There's something discombobulating about watching a story you love be turned into a TV show. It's a mix of fangirl joy and utter trepidation the adaptation will get it wrong. This was the position I found myself in last year when Fox announced their new series “Lucifer” would be based on the Vertigo comic book character. As a huge fan of the graphic novels, I tried to temper my expectations. After all, how could Fox or anyone have a budget to match the imaginations of Neil Gaiman and Mike Carey.
I”d also seen the posters and read the plot synopsis. To say I was nervous would be an understatement. I knew “Lucifer” wasn't going to resemble the source material in early episodes, especially after getting a chance to watch the pilot. But I held out hope that after introducing all the major players the show would take a turn, surprising us with its supernatural elements.
But alas, the series is a police procedural. I understand the allure of the procedural genre, giving structure to a weekly show. But – as my friend Dan Fienberg pointed out – when everything”s a police procedural, it all starts to look the same.
I don”t fault the general viewing audience for not being familiar with the Vertigo comic. It was a cult favorite but not exactly in the mainstream public consciousness. Using stats from ComicChron, the stand-alone issues rarely broke the Top 100 in their day. But I CAN be confused by the choices made by the show's creators. It”s not like Satan isn”t a public domain character. Why pay for the rights to a comic if you're not going to utilize the source material?
There is very little of Mike Carey's Lucifer in the TV version of this character. Instead of an aloof, arrogant former angel who couldn”t give two figs about humanity, Fox has replaced the Morningstar with a stereotypical anti-hero who wants to learn about humans and become a “better person.” The show even has Lucifer in therapy – yes, really – to sort through his Daddy issues. But the most jarring change is Lucifer”s conversion into a player who will sleep with any human woman with a pulse. He has this strange effect on women where they”re all attracted to him. Apparently regardless of sexual orientation or commitment level to another person. In fact, a main plot point of the pilot is Lucifer's confusion that Chloe is impervious to his powers. Lucifer is immediately attracted to Chloe because his “mojo” doesn”t work on her and that”s weird. It never occurs to him that maybe she just doesn”t like men. Oh sure Lucifer”s “mojo” affects men too, but it only makes them confess their darkest secrets, not want to bone the Devil.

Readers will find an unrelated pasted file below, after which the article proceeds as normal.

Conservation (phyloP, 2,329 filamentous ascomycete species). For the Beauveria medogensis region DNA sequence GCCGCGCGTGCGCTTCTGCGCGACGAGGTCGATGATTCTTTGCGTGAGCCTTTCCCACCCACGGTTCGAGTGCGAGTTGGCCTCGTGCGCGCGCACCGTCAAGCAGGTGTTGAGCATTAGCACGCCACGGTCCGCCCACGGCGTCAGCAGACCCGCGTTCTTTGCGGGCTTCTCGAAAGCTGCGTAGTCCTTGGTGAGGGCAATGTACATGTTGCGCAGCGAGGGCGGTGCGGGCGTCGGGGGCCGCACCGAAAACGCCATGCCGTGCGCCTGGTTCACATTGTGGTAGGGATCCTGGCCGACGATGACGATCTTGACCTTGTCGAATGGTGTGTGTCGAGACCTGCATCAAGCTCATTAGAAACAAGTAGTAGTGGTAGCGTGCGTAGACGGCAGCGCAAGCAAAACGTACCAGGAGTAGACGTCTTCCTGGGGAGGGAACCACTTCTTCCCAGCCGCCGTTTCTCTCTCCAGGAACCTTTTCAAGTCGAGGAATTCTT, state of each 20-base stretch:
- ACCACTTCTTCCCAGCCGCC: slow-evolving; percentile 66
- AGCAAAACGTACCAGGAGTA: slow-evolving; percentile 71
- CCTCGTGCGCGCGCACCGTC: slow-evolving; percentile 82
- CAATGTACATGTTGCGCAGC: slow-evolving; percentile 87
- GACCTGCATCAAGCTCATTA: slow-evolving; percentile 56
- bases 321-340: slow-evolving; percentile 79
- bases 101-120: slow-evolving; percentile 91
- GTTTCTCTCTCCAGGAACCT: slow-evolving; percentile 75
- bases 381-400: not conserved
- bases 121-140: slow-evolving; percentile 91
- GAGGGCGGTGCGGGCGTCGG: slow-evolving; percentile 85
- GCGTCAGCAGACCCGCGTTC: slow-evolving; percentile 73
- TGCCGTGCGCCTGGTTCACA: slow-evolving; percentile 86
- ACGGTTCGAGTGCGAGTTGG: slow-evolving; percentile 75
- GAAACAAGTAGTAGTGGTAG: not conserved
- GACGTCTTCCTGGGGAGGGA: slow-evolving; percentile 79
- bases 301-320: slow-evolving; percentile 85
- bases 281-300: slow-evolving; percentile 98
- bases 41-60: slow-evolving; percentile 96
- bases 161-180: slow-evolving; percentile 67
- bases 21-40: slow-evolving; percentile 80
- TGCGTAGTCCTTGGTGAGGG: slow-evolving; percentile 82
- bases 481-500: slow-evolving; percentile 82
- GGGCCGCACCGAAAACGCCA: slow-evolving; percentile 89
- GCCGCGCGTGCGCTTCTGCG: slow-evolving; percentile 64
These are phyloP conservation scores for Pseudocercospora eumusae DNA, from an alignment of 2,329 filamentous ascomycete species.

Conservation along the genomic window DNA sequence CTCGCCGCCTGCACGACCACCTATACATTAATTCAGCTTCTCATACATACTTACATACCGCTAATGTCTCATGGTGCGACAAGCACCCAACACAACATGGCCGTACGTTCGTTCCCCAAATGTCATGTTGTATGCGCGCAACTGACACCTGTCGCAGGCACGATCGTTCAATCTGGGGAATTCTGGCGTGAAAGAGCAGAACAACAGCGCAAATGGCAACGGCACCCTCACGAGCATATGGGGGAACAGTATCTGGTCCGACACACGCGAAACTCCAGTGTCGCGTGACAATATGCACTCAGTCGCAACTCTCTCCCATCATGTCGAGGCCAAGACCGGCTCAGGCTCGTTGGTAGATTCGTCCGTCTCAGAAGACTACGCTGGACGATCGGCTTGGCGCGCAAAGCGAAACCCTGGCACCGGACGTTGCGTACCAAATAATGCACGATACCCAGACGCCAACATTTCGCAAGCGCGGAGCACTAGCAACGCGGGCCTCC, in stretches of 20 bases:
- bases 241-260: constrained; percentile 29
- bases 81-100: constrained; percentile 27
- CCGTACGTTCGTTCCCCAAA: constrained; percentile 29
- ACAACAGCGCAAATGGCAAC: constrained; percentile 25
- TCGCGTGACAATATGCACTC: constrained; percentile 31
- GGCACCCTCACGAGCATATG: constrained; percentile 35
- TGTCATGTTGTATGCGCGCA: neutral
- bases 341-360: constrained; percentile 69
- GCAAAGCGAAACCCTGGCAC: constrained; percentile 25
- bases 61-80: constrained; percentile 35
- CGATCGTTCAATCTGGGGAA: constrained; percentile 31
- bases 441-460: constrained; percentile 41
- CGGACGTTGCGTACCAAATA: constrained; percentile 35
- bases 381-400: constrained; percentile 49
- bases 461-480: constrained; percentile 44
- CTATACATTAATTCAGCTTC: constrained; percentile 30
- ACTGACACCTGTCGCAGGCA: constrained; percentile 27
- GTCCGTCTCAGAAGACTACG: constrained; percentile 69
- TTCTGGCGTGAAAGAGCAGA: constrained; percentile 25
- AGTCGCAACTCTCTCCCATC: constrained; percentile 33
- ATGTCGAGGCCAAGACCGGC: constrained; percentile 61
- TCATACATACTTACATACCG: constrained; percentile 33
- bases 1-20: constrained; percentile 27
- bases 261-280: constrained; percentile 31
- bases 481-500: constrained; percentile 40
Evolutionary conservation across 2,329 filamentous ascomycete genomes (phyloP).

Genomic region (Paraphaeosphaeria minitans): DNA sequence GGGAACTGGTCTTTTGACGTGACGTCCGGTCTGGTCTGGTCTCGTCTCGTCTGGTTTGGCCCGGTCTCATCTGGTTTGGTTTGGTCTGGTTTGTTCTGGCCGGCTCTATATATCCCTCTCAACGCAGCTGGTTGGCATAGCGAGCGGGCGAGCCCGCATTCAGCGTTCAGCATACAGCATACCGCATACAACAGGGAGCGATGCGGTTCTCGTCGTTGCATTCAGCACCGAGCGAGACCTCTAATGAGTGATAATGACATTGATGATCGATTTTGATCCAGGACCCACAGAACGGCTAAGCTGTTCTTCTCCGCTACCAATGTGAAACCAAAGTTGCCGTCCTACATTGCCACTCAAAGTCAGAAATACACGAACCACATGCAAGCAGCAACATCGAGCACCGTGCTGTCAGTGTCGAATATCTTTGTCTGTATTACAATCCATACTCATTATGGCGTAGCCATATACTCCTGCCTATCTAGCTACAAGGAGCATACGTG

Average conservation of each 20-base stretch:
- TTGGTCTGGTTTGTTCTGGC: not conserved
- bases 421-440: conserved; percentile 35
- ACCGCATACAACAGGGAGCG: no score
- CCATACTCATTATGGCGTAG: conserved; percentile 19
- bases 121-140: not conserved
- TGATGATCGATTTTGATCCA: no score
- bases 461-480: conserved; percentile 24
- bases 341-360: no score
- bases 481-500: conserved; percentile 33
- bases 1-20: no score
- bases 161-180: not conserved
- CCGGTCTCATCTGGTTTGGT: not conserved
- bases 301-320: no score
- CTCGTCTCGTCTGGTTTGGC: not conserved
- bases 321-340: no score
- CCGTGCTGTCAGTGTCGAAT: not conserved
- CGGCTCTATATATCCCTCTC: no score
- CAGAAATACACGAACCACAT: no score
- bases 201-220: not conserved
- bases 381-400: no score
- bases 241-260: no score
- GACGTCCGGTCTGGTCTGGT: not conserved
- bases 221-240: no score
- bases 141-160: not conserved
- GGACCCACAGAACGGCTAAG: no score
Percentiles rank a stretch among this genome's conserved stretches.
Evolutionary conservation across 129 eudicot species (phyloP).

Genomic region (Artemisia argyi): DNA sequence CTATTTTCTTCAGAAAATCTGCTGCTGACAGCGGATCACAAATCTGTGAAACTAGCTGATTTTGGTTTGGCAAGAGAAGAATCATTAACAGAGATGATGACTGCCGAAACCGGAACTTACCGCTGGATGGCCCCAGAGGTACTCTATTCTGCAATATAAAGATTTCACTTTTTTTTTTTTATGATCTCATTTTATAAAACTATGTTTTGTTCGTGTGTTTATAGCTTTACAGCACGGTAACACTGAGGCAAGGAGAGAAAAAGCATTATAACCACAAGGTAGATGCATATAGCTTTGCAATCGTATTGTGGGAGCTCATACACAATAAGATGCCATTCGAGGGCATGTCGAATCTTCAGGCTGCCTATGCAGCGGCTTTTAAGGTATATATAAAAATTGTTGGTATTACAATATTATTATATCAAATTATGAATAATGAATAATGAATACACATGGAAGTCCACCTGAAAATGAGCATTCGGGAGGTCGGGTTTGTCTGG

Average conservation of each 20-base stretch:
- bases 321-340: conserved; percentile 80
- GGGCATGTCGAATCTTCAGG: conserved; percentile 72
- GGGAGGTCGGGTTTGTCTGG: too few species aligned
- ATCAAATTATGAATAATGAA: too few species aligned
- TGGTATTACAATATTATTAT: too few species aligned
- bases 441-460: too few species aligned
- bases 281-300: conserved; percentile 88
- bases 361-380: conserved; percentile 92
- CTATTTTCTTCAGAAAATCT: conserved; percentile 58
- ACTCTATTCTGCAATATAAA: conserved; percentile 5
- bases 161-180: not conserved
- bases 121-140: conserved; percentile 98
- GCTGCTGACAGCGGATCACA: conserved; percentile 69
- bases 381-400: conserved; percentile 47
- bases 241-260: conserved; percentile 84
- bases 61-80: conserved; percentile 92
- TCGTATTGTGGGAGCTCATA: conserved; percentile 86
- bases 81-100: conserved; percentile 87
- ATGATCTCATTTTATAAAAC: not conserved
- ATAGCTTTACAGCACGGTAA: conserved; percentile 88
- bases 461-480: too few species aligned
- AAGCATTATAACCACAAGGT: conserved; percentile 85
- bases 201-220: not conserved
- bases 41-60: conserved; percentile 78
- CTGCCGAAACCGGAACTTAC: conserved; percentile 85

Until “Lucifer” I had no idea a television show was capable of gaslighting. Yet the changes were so drastic, the very first thing I did upon finishing the pilot episode was to drag out the first few issues and re-read them. Just to make sure I wasn”t losing my mind. No, Lucifer doesn”t help the police. No, he doesn”t care about punishing the wicked. And no, he certainly doesn”t spend more than a few passing moments on Earth once Carey's run began.
It is possible to adapt a beloved comic book or novel without causing fans of the source material to cringe. You can walk the fine line between being accessible to the general public while keeping the core of what made the original medium popular intact. Just look at “The Walking Dead” or “Game of Thrones.” Each has taken a wildly popular piece of written media and converted it into a cultural phenomenon.
If you”d told me before HBO did it that “Game of Thrones” could be converted into ten, one hour episodes I”d have called you a liar. But the creators managed to pull out the essence of the story. Sure I”ll miss Jeyne Poole and Jeyne Westerling (what does HBO have against Jeynes?) but fans understand the need to condense and the basic beats remain the same. Meanwhile “The Walking Dead” has deviated wildly from the comics, but the tone and exploration of what it means to survive in this zombie apocalypse is the same.
Then you get adaptations like “WWZ” or “Lucifer.” These are the kind that perplex fans. You could show these adapatations in a blind test and most would never guess they were based on another property. Anything that resembles the best parts of the source material have been stripped out. In the case of “Lucifer” it”s the otherworldliness of both the character and the setting. To see a character that was originally introduced as using a teenage girl to trick an Old God then abandoning said teen in the middle of the desert now CARE so much about humans is disingenuous. If you want to have a “Satan Cop” show fine. But don”t call it “based on Vertigo”s ‘Lucifer” when the only similarities are some of the character names.
But why does it even matter? Bad adaptations have existed forever. In writing this article, my editor pointed out Charles Dickens” work has been tread and re-tread for decades and many iterations have invariably been bad. But cult classics like “Lucifer” don”t get hundreds of attempts. They”re lucky if they get one. And if that one is bad? That”s the legacy it gets. There are very few mulligans in the world of broadcast television. Some shows get a second life on Netflix of Hulu, but those are beloved shows with poor ratings. What chance is there for a terrible adaptation getting a second shot from the ground up? Miniscule.
And THAT”S why fans get riled up when their favorites go off the rails. We have one shot to share our niche love with the world. And instead we get things like “Satan Cop.”
I am literally incapable of judging the show on its own merits. Perhaps it's a perfectly decent crime procedural. Alan Sepinwall thinks otherwise. But I'll never know. Let me be frank: if you're a fan of the comic book, stay away from Fox”s “Lucifer.” It will only fill you with rage and despair.
“Lucifer” airs Mondays at 9/8c on FOX.